And if you are just starting out, remember that it takes time to develop skills (both for design and effective communication). You clearly want to excel, but don’t forget to take it one step at a time and to celebrate incremental success.
Similarly, don’t expect the buyer to tell you what to do. Don’t get frustrated if the buyer doesn’t seem to be giving ample feedback. It is possible that they know very little about design and even more possible that they don’t know how to talk to creatives. Do your very best to translate what they say into what makes sense from a design point-of-view. If a buyer requests that the letters be closer together, he or she might want a kerning adjustment. Likewise, if the buyer doesn’t like “the things on the ends of the letters,” he or she will probably be referring to the serifs. Adjust accordingly.
And don’t forget to check the project’s Activity tab. Sometimes, the buyer will post general comments directed to everyone in the project. If you don’t check the Activity tab, you might miss out on those comments.
8. Be Creative And True To Yourself. No matter what your experience is in the field of graphic design, you have a gut instinct and most likely an eye for design. Do what feels natural when approaching a design for the first time. Some people like to sketch. Others start working on the computer right away.
That said, regardless of how you start, be original at all times. Don’t abandon a concept just because you don’t think it will fit the brief. Sometimes, our fear of failure can paralyze us. Overcome that fear.crowdSPRING is about providing the buyer with choice, so do not be afraid to go out on a limb with an entry.
Now – there is a difference between ignoring a buyer’s brief and offering the buyer an alternative approach. If you are proposing something that runs directly counter to the buyer’s instructions, address that discrepancy head-on. Explain why you’ve proposed your concept and why you believe it would be right for the buyer. You never know…some creatives have successfully persuaded buyers to go in a different direction with well-executed designs and strong creative briefs.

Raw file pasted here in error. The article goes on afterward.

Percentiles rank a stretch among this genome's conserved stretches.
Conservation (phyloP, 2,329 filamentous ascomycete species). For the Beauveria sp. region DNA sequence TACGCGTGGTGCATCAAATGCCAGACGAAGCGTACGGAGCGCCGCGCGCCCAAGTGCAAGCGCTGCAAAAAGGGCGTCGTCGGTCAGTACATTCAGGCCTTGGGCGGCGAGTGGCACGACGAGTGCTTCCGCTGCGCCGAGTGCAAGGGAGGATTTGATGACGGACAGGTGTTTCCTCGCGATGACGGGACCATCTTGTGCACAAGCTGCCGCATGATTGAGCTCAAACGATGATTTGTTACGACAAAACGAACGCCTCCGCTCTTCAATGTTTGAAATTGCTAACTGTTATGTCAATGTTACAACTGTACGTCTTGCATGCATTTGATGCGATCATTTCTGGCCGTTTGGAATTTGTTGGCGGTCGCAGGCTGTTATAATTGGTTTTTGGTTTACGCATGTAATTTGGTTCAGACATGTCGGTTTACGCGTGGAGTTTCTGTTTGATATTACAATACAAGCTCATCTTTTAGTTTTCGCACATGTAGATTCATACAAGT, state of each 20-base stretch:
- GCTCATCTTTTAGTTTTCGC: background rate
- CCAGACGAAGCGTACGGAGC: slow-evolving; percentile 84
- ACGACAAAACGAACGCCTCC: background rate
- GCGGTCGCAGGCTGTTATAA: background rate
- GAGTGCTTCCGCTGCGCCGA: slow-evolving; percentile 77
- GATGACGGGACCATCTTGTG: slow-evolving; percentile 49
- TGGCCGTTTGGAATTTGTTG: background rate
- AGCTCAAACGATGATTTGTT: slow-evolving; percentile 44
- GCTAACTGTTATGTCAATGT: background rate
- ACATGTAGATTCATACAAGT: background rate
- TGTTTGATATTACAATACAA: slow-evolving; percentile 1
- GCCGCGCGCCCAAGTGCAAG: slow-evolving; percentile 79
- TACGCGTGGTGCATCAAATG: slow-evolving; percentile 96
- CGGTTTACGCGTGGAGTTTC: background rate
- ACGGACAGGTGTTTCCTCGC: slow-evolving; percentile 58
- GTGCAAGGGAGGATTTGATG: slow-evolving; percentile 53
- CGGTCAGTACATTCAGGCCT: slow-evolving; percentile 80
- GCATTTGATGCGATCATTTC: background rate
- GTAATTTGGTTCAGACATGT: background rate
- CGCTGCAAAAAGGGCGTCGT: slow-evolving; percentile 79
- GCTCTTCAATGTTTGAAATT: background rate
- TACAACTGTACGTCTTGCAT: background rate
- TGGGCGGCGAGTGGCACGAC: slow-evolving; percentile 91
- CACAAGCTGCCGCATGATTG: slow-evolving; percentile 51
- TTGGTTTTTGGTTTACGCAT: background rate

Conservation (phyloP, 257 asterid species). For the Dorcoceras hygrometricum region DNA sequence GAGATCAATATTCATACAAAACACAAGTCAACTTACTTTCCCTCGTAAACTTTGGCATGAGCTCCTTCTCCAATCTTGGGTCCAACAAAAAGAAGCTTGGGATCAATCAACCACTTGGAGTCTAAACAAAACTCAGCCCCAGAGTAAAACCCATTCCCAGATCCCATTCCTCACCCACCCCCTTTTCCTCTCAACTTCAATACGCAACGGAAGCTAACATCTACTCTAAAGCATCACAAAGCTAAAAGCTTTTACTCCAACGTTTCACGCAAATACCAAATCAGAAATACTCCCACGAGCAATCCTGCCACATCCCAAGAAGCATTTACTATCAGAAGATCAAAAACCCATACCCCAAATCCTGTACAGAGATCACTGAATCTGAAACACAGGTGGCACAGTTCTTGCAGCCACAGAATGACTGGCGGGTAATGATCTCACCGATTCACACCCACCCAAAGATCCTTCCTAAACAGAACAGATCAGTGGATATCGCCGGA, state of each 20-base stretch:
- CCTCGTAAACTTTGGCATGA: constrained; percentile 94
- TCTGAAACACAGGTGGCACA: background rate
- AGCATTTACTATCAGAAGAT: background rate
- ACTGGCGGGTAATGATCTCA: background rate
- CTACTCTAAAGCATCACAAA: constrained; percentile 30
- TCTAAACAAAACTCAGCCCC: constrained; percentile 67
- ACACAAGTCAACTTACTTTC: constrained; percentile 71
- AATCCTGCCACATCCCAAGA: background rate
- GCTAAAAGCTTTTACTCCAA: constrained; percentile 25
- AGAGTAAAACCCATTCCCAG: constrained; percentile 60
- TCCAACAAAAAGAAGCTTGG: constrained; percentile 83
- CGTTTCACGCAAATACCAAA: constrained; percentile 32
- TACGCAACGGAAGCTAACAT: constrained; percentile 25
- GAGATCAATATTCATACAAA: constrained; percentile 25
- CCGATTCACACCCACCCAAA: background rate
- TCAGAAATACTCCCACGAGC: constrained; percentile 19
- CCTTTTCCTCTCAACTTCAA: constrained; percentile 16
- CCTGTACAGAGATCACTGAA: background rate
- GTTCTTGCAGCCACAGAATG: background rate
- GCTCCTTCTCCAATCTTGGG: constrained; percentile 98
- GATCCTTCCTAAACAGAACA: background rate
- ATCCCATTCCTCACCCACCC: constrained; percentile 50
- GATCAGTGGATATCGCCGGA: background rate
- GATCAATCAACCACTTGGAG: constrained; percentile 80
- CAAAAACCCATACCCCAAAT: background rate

And if you see that the buyer has already scored and entry or two at five stars, don’t be turned off to entering your own concept out of fear that the buyer has already made up their mind. If your entry is compelling and unique, you could change the buyer’s mind – this does happen. Obviously – you should follow your heart – if you think it would be wasteful for you to spend time working on a project that already has multiple five star entries – move on to another project.
Always respect the buyer’s wishes. If the buyer expresses a wish to not see further versions of a concept, be it yours or another creative’s, try as hard as you can not to enter similar designs.
9. Don’t flood. There is nothing wrong with submitting multiple entries to a project. But be cautious about this practice and make sure that there is a good reason why you are submitting multiple entries – particularly before you receive feedback from buyers. There is a big difference between responding to a buyer’s feedback asking for different color variations on a design and submitting 10 designs before you get any feedback with different color variations. If you are simply flooding projects, it makes you look unprofessional and reflects poorly on the entire community.
And if you see someone submitting multiple concepts, don’t automatically presume that they are “flooding” the project. Everyone has distinct work styles. Some creatives will submit one entry and won’t submit others until they get feedback from the buyer. Other creatives will submit multiple concepts. There is no right or wrong work style.
10. Value the Community. While every project, much like every offline job, is a competition, do remember that crowdSPRING is a community. Even if you do not win a project, that doesn’t mean that you didn’t help out the buyer in some shape or form. Especially in standard projects (and in Pro projects where Galleries are visible to all), your work does influence in some way the work of others – and you are influenced by the work of others. Take a minute to PM a creative congratulating them on a great win or an impressive entry! If you see that someone has mispelled a buyer’s name – send a PM and let them know. If someone reaches out to you with a question, please do your best to answer it. Not only do these types of acts boost morale, you’ll find new friends and earn respect in the process. Plus, you might get some great pointers! Even professionals with decades of experience can continue to learn and improve.
Much thanks to the following talented creatives working on crowdSPRING for their collaborative effort to bring this guide to you: fredK, chiz, Jabraulter, One35studios, 29design, drik, and intrepidguppy